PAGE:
Smoke detected at one of Wells Fargo’s main data center facilities caused a large-scale outage Thursday that left customers without access to online banking or working debit cards. The outage continued into Friday, the company said, though some of its ATM services have been restored and branches are operational.
Customers complained that direct deposit paychecks were not reflected in their account and representatives were overwhelmed with requests that caused 2-hour wait times.
This is not the first time the San Francisco-based bank has seen a shutdown so sprawling — in fact, this is the second time customers experienced loss of access to banking services just this week.
A Wells Fargo spokesperson declined to specify how many people have been impacted and which facility smoke was detected in, instead offered the following statement:
“The system issues were caused by an automatic power shutdown at one of Wells Fargo’s main data- center facilities, triggered by a smoke condition created by routine maintenance activities in the building. In response to the power shutdown, applications were systematically re-routed to back-up data centers throughout the day yesterday. By end-of-day, most critical systems had been recovered, and Wells Fargo continues to restore services across all business and operational areas. Wells Fargo continues to see high call volume and online and mobile traffic. Team members are aggressively working to resolve customer issues. Any Wells Fargo fees incurred as a result of these issues will be reversed.”
CNBC reported Thursday that the fire department was deployed to a data center operated by Wells Fargo in Minnesota where a fire suppression system (typically ceiling water sprinklers) was accidentally tripped. Though, later, no evidence of a fire was found. Whether or not this is the incident that caused the outage is not known nor addressed in any of the press releases or statements Wells Fargo has made in the last 24 hours.
In a tweet, Wells Fargo assured customers that the outage was not the result of “any cybersecurity event.”
The bank then apologized to customers for any inconvenience caused by the system issues, and said it would reverse any Wells Fargo fees incurred. When customers will see accurate banking statements is also unknown.
Wells Fargo will extend its branches’ operating hours at all 5,500 locations one hour Friday and Saturday, according to a press release, to “address any concerns.”
Some customers who have been unable to access their Wells Fargo accounts have threatened to find a new bank and took to social media to express frustration. Online banking features like credit card and mortgage balances are still unavailable, the company said in a statement Friday morning.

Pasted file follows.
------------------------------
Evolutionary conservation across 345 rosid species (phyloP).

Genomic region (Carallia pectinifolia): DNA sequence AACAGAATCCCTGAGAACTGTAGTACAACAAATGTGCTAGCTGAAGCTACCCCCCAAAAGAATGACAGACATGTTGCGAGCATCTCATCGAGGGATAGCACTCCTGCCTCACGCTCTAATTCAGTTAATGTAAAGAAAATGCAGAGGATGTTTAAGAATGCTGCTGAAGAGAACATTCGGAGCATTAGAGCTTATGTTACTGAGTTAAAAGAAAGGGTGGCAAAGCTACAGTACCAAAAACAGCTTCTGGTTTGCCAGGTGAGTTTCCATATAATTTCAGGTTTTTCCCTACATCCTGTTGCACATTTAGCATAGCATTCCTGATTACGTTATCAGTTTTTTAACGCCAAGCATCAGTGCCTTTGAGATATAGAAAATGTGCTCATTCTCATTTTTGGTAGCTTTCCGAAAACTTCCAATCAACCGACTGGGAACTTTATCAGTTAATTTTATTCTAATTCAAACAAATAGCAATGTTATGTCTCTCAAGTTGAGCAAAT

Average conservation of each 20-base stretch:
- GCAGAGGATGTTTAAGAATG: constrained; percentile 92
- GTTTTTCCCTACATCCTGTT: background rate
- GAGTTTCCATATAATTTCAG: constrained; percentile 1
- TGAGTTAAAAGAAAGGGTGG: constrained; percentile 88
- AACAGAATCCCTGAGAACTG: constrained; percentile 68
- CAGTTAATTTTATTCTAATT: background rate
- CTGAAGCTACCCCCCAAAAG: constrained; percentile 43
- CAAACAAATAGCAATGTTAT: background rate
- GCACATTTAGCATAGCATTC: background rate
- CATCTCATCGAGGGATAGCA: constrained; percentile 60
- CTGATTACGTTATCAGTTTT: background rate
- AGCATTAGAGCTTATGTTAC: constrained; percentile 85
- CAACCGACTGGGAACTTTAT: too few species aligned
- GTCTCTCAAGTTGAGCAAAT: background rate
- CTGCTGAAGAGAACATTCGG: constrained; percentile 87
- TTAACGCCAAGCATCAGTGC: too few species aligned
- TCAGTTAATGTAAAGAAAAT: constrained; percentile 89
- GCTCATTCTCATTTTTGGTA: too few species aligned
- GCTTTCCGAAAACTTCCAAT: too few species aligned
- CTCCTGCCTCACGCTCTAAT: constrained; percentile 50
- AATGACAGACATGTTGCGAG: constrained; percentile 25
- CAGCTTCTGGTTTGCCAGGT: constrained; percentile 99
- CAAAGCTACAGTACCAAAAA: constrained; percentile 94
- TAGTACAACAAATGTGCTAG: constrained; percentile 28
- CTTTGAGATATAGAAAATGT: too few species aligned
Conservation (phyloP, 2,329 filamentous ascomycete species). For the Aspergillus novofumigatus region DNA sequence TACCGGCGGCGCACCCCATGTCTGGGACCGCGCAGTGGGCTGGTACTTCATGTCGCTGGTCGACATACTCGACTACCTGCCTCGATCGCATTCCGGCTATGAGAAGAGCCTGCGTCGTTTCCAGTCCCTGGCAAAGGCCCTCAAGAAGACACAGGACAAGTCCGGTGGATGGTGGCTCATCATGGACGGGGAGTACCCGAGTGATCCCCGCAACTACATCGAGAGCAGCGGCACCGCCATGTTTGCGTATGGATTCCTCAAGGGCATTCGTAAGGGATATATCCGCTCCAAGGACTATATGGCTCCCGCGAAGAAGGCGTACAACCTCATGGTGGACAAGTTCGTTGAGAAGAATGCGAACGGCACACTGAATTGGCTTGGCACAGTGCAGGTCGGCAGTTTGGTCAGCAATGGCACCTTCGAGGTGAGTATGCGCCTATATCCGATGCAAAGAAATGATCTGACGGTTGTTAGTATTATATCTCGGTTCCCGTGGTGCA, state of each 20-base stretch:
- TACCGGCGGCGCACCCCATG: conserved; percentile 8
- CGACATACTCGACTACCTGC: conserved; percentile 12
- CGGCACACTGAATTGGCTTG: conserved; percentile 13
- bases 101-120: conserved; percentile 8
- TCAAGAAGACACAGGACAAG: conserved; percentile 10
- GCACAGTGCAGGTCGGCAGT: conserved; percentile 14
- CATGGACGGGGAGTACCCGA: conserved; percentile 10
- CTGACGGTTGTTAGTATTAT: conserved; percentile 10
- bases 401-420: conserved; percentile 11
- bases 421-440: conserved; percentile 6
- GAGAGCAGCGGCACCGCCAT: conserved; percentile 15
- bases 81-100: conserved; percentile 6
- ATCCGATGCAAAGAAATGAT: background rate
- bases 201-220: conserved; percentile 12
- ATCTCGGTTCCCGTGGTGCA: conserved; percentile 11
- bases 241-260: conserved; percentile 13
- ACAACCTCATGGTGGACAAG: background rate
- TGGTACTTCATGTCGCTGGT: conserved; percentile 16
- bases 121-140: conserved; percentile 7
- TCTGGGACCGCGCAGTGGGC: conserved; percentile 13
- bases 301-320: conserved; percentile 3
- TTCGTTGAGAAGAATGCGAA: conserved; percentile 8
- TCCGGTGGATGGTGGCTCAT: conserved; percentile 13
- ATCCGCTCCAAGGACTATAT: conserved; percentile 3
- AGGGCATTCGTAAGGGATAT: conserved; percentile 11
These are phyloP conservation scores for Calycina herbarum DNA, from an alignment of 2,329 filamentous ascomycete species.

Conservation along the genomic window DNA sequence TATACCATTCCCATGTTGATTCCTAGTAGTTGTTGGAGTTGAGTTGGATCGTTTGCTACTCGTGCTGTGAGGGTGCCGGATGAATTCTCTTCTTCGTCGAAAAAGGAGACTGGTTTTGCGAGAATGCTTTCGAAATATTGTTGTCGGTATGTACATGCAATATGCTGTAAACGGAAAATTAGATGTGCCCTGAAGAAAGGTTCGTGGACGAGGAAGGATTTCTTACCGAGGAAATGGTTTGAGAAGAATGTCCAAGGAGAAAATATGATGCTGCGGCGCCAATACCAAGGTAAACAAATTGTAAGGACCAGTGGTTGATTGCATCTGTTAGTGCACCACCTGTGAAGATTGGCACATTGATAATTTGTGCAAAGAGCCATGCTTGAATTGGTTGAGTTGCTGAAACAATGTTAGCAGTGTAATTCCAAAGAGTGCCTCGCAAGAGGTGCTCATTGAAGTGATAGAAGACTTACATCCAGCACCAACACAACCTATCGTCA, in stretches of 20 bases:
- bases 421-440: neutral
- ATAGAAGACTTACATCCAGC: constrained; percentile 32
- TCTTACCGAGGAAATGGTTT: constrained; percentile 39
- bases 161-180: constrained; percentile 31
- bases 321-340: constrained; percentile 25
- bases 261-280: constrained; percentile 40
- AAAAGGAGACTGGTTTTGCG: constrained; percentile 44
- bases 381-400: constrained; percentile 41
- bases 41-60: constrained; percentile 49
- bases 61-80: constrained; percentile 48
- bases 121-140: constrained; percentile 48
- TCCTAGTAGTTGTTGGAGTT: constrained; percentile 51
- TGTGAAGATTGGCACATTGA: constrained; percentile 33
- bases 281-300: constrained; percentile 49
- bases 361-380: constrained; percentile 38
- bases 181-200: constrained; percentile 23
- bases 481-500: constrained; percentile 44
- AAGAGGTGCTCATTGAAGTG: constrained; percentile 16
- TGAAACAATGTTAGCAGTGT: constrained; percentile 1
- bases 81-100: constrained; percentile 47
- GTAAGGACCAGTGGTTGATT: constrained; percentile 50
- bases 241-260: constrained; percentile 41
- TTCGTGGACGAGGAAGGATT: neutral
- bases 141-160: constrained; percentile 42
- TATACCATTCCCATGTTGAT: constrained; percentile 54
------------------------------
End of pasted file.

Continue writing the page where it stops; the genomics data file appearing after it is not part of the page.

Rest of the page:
Wells Fargo is the third-largest bank in America.
Earlier this week, on Feb. 1, Wells Fargo took to Twitter to apologize to customers experiencing problems with its online banking and mobile app. The bank said it would research the issue, though did not explain what caused it.
The latest outage has customers wondering: How can something as small as smoke in one isolated location cause a shutdown of banking services of a corporation that does business globally?
CBS reports that last December, Wells Fargo blamed a computer glitch for an error affecting an estimated 545 customers who lost their homes. It then filed papers with the Securities and Exchange Commission, revealing it incorrectly denied 870 loan modification requests where over 60% of homeowners went into foreclosure.
But this sort of small incident is not an issue that has only impacted Wells Fargo. A similar outage at Bank of America happened in 2017, where customers were reportedly in the same situation thousands of Wells Fargo customers experienced Thursday — unable to access their accounts through the bank’s website or apps.
As criticism over its facial recognition system Rekognition has grown among lawmakers and consumers alike, Amazon has come out in favor of legislating the technology and has even proposed guidelines on how to do so. In a blog post, Amazon Web Services’ VP of Global Public Policy, Michael Punke laid out five proposed guidelines on...
Sometime in the next few weeks, Donald Trump is expected to sign an executive order that would ban equipment made by Chinese telecoms from US wireless networks, sources told Politico. The order has reportedly been long-delayed, and a report indicated the Trump administration was and there’s been internal pressure in the Trump administration to sign...